Terror Plot from Pakistan Western Officials Remain Concerned about Attack in Europe
Western intelligence officials remain concerned that plotters based in Pakistan are planning terrorist attacks in Europe. US officials have warned of a "Mumbai-style" attack. Information on the plot is thought to come from a German terror suspect being held in Afghanistan.
Western intelligence officials remain worried about a possible terror plot aimed at targets in Western Europe, including London and cities in France and Germany, according to media reports. Militants in Pakistan were allegedly planning the attacks, according to reports by the British television station Sky News and the US business daily Wall Street Journal. The news mirrors a Sept. 6 report in SPIEGEL.
Sky News reported that the plot, which it described as "not imminent," was to involve "Mumbai-style attacks on Britain and other European countries," a reference to the militant raids on several targets in the Indian city in November of 2008, which resulted in the deaths of 166 people with a further 300 sustaining injuries.
Security personnel in Pakistan have confirmed to SPIEGEL ONLINE that they are continuing to track indications of such a series of attacks. Embassies, aid organizations and other foreign facilities have been encouraged to increase their vigilance.
The website of the US television station ABC is reporting that a senior US official has called the plot "credible," but added that the timing and the exact location of any possible attack was unclear.
Intelligence and law enforcement officers in both the US and Europe have said that the information regarding the alleged terror plot was obtained during the interrogation of a German arrested in summer on suspicions of terrorism. He was allegedly on his way to Europe when he was detained and is now being held at Bagram Airfield in Afghanistan.
The early September story in SPIEGEL reported that the suspect in question is from Hamburg and is named Ahmad S. The 36-year-old was arrested in Kabul at the beginning of July. He has allegedly spoken extensively about a series of attacks in both Germany and neighboring European countries and is said to belong to the Islamic Movement of Uzbekistan, a group that has been able to attract a significant number of recruits from Germany recently.
According to ABC, US intelligence officials say that the German suspect has said that several teams of attackers had been received training in Waziristan and in Pakistan. All of them, he reportedly said, have European passports.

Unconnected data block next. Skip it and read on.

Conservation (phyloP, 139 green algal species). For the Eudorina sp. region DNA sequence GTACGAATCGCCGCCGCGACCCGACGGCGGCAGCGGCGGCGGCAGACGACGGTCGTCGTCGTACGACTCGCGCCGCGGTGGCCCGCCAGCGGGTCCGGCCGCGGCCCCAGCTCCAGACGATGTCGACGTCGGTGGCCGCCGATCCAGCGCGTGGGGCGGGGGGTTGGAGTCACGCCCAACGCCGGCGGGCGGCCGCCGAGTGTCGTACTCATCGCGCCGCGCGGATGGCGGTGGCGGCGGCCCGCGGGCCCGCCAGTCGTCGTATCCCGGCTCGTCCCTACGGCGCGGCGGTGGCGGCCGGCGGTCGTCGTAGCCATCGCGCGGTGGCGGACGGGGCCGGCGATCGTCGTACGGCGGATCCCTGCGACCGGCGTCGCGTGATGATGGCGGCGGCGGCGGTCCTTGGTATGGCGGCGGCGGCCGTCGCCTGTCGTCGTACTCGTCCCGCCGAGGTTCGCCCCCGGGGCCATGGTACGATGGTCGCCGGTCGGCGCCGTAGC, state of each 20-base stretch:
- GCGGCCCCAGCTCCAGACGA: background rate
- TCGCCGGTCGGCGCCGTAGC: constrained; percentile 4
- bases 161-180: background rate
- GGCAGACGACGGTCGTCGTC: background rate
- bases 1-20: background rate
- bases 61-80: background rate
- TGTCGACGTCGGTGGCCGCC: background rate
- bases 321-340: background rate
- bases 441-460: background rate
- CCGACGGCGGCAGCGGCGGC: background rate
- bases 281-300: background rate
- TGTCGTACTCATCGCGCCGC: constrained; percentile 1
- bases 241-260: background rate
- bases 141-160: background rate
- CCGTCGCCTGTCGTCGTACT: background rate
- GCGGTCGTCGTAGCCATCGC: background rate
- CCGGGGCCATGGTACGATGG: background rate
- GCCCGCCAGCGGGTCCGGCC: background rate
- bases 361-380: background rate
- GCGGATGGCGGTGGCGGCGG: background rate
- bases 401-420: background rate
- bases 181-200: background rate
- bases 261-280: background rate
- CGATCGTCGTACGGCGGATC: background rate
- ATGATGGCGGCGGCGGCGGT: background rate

The report of a planned terror attack comes amidst a wave of warnings from Western intelligence officials. Just last week, US Secretary of Homeland Security Janet Napolitano said that the threat of terror attacks in the US and Europe was on the rise. Officials in France have shown even more concern. "The threat is real and our surveillance has been intensified," said Interior Minister Brice Hortefeux recently.
Eiffel Tower Closed
Indeed, the Eiffel Tower was temporarily closed to visitors on Tuesday evening for the second time in two weeks following a bomb threat. It was reopened just two hours later after police completed a search of the structure.
The US military has stepped up drone attacks against suspected Islamist sites in Pakistan in recent days. The Wall Street Journal is reporting that the increase in drone attacks is directly connected to efforts to thwart the alleged terror plot. Sky News reports that some of the planners of the attacks have been killed in the drone assaults.
Since the foiled bomb attack on Times Square in on May 1, 2010 -- and the subsequent arrest of Faisal Shahzad of Pakistan -- US government representatives have repeatedly said they would go after terrorist targets in Pakistan should an attack against the US be planned and carried out from Pakistani territory.
Pakistan has protested against the increased number of drone attacks in Pakistani territory, but US officials have said the drone attacks are conducted with the acquiescence of the Pakistan government.
cgh -- with wire reports